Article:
• In contrast to OPS, the NPS mandates that employees deposit 10% of their base salary as well as the dearness allowance.
  • The pension amount is not fixed, and there is no GPF benefit.
  • The scheme's return-based nature and market linkage are its main drawbacks. Simply said, the reward is unpredictable.

Source: The Financial Express

Narco Test

GS-II : Governance Law and Order

Narco Test

  • It has recently come to the spotlight after a Delhi Court ordered a Narco Test for Aaftab Amin Poonawala in the bone-chilling Shradha Walkar killing case.
  • The Court took into consideration international norms on human rights, the Right to a fair trial, and the Right against self-incrimination under Article 20(3) of the Constitution.

What is a Narco Test?

  • In a narco or narco-analysis test: a drug called sodium pentothal is injected into the body of the accused, which transports them to a hypnotic or sedated state, in which their imagination is neutralised.
  • In this hypnotic state, the accused is understood as being incapable of lying, and is expected to divulge information that is true.
  • Sodium pentothal or sodium thiopental is a fast-acting, short duration anesthetic, which is used in larger doses to sedate patients during surgery.
  • It belongs to the barbiturate class of drugs that act on the central nervous system as depressants.
  • Truth serum: Because the drug is believed to weaken the subject’s resolve to lie, it is sometimes referred to as a truth serum, and is said to have been used by intelligence operatives during World War II.

What is a Polygraph Test?

  • A test such as this is said to have been first done in the 19th century by the Italian criminologist Cesare Lombroso, who used a machine to measure changes in the blood pressure of criminal suspects during interrogation.
  • A polygraph test is based on the assumption that physiological responses that are triggered when a person is lying are different from what they would be otherwise.
  • A polygraph test does not involve injecting drugs into the body; rather instruments like cardio-cuffs or sensitive electrodes are attached to the suspect, and variables such as blood pressure, pulse rate, respiration, change in sweat gland activity, blood flow, etc., are measured as questions are put to them.
  • A numerical value is assigned to each response to conclude whether the person is telling the truth, is deceiving, or is uncertain.

What is the need for such a test?

  • Investigating agencies have sought to employ these tests in the investigation, which are sometimes seen as being a softer alternative to torture or third-degree to extract the truth from suspects.
  • However, neither method has been proven scientifically to have a 100% success rate, and remains contentious in the medical field as well.

Related Case and Guidelines

Selvi & Ors vs State of Karnataka & Anr’ (2010)

  • A Supreme Court Bench ruled that no lie detector tests should be administered except on the basis of the consent of the accused.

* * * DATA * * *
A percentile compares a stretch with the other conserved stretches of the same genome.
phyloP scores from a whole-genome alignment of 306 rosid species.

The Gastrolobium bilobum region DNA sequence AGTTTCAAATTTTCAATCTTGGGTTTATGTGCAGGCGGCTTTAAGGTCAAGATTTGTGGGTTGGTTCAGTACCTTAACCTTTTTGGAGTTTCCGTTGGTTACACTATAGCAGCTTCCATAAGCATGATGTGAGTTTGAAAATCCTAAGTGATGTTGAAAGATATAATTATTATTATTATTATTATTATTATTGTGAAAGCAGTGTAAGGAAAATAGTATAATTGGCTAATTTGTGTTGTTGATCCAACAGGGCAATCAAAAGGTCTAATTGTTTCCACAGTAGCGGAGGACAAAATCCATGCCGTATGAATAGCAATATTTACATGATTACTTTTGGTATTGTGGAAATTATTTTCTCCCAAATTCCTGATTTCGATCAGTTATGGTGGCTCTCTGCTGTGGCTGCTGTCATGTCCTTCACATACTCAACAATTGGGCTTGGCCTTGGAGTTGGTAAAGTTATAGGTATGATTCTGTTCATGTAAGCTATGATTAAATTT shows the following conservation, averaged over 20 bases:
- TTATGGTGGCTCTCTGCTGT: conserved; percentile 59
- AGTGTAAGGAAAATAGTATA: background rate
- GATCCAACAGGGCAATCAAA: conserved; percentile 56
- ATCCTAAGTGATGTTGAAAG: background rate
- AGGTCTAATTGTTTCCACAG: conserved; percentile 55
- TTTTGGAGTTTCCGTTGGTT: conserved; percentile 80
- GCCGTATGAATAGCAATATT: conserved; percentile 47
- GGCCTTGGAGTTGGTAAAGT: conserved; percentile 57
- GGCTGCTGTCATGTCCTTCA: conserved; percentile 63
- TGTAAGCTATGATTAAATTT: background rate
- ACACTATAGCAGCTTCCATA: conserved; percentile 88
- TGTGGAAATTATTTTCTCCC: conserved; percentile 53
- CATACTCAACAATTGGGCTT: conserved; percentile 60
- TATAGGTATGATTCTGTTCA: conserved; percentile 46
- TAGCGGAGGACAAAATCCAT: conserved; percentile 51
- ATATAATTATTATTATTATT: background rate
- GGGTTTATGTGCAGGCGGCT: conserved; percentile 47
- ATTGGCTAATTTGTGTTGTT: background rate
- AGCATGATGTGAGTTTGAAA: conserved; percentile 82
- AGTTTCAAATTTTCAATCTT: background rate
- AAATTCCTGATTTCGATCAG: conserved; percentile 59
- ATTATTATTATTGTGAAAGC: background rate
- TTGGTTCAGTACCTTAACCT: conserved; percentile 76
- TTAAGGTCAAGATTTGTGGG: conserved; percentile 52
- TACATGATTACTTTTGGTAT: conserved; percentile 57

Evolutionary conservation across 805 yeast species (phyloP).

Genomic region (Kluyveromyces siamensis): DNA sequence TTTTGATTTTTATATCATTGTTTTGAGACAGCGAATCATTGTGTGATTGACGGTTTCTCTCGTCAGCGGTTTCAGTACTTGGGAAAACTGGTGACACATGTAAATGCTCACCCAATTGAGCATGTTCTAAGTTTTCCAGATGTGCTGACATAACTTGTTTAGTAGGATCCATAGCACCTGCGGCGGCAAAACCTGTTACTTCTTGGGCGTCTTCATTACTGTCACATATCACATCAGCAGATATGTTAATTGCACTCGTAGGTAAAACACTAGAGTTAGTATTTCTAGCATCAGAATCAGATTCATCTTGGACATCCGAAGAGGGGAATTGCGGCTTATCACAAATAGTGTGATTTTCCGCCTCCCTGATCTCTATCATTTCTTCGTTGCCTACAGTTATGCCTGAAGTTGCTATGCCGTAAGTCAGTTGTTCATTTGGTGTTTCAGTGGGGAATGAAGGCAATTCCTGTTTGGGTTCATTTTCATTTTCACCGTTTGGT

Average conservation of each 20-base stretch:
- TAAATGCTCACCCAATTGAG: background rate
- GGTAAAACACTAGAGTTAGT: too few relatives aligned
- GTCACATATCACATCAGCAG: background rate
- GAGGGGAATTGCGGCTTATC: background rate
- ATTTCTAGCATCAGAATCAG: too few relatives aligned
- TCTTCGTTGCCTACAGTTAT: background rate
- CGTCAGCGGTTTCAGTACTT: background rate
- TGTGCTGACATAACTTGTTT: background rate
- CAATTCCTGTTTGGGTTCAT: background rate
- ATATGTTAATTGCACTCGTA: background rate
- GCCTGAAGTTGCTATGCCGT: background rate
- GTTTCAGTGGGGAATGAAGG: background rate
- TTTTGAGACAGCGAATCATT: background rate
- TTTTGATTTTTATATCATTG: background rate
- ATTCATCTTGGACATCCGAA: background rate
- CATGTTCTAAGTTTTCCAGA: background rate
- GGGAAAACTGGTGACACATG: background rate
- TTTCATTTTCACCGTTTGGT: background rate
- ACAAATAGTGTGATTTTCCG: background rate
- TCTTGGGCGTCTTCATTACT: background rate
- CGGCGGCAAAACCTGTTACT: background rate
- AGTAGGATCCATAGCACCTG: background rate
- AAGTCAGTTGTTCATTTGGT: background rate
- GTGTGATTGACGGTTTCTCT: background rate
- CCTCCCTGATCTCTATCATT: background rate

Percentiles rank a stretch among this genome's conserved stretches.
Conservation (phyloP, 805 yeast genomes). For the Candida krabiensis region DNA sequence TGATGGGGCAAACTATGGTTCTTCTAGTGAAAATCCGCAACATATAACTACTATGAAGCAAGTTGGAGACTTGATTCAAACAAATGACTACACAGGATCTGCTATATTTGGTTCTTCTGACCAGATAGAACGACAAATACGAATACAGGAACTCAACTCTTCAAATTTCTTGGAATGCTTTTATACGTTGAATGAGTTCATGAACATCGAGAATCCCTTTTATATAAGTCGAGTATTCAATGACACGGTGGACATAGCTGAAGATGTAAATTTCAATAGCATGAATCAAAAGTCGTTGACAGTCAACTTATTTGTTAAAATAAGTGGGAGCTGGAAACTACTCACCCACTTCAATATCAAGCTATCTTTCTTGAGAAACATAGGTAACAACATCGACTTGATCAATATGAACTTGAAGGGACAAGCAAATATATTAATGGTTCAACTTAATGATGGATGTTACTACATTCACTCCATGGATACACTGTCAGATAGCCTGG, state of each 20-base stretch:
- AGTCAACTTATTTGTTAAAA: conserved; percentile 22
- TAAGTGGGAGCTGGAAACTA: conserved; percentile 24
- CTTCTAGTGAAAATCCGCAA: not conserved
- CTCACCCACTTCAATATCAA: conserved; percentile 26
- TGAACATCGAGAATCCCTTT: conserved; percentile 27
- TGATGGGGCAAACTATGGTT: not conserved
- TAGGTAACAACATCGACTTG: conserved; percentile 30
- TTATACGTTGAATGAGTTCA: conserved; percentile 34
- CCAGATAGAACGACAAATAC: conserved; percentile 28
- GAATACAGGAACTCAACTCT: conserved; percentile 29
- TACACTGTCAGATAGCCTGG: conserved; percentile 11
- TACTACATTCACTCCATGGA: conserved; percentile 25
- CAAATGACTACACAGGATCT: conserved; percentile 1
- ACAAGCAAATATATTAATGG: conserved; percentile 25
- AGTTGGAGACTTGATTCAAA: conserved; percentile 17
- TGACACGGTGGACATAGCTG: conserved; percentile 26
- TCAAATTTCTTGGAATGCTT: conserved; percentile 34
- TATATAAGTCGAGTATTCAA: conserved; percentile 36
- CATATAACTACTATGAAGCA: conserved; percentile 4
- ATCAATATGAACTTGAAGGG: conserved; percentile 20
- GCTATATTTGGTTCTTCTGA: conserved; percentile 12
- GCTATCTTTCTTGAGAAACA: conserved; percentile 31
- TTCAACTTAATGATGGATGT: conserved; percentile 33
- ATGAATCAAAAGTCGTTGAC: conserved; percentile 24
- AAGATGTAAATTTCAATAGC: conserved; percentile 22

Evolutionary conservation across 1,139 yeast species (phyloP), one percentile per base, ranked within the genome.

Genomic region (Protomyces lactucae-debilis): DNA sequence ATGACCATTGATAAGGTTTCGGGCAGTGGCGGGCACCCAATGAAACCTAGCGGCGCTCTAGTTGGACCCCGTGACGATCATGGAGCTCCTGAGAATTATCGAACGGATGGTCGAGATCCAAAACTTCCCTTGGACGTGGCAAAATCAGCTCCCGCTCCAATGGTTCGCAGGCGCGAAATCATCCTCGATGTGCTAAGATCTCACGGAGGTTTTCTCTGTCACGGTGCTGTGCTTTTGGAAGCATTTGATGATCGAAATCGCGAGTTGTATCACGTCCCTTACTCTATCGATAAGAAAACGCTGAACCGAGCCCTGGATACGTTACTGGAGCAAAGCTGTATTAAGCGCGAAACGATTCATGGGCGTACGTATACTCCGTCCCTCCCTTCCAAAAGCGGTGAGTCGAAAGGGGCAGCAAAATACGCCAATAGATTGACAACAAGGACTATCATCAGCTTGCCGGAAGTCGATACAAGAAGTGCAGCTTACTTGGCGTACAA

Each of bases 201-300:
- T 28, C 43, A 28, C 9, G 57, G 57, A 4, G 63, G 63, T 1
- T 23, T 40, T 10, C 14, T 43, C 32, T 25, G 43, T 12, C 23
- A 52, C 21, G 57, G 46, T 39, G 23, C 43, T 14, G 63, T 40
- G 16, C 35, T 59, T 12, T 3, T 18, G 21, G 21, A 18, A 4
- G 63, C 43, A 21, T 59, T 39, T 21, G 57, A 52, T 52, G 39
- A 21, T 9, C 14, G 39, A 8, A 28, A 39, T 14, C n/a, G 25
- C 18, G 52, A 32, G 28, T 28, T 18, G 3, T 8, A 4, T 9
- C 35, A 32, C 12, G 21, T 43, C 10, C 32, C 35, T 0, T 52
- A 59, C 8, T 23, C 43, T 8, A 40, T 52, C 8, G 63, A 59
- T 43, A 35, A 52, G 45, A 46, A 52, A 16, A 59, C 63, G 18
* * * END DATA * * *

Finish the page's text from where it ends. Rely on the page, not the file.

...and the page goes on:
• Guidelines for the Administration of Polygraph Test on an Accused
  • It was published by the National Human Rights Commission in 2000 which says that the subject's consent should be recorded before a judicial magistrate.

Can the results of these tests be considered as “confessions”?

  • No it cannot be considered as a confession because those in a drugged-induced state cannot exercise a choice in answering questions that are put to them.
  • However, any information or material subsequently discovered with the help of such a voluntarily-taken test can be admitted as evidence

Source: Hindustan Times


GS-III : Economic Issues Terminology


  • The Securities and Exchange Board of India (SEBI) is drafting regulations for "finfluencers," as they are also referred to.
  • Finfluencers are persons who use open social media platforms to share their personal stories and recommendations regarding money and stock investments.
  • Their films offer advice on setting a budget, investing, purchasing real estate, using cryptocurrencies, and monitoring market trends.

What is the purpose of the rules?

  • There are now significantly more "unregistered" investment advisors offering unasked-for "stock" suggestions on social media networks.
  • Additionally, several businesses employed finfluencers to increase the value of their stock using social media sites.
  • There is no distinction between listed and unlisted businesses when it comes to fraud, and this is especially true given that technology dangers and digital data thefts are on the rise.
  • Diversion of money or assets results in a financial crisis, anarchy, a loss of shareholder wealth, an ethical problem, and reputational harm.

About SEBI.

  • In compliance with the terms of the Securities and Exchange Board of India Act, 1992, SEBI was founded as a statutory entity in 1992.
  • The Securities and Exchange Board of India's core responsibilities include promoting and regulating the securities market as well as safeguarding the interests of investors in securities.
  • India's Mumbai is where it has its headquarters.


The following individuals will make up the SEBI Board: -

  • Chairman
  • Two people chosen among the Central Government Ministry's staff members who deal with finance
  • One representative from the Reserve Bank of India's staff
  • Five more members, of whom at least three must be full-time employees, will be chosen by the national government.
  • Whenever necessary, SEBI also appoints various committees to investigate the most important topics at hand.

A Securities Appellate Tribunal (SAT)

  • It has also been established to defend the rights of organisations who feel wronged by SEBI's judgement.
  • A Presiding Officer and two more Members make up SAT.
  • It has the same authority as a civil court does. Additionally, anyone who feels wronged by the SAT's decision or order may file an appeal with the Supreme Court.

Source: The Hindu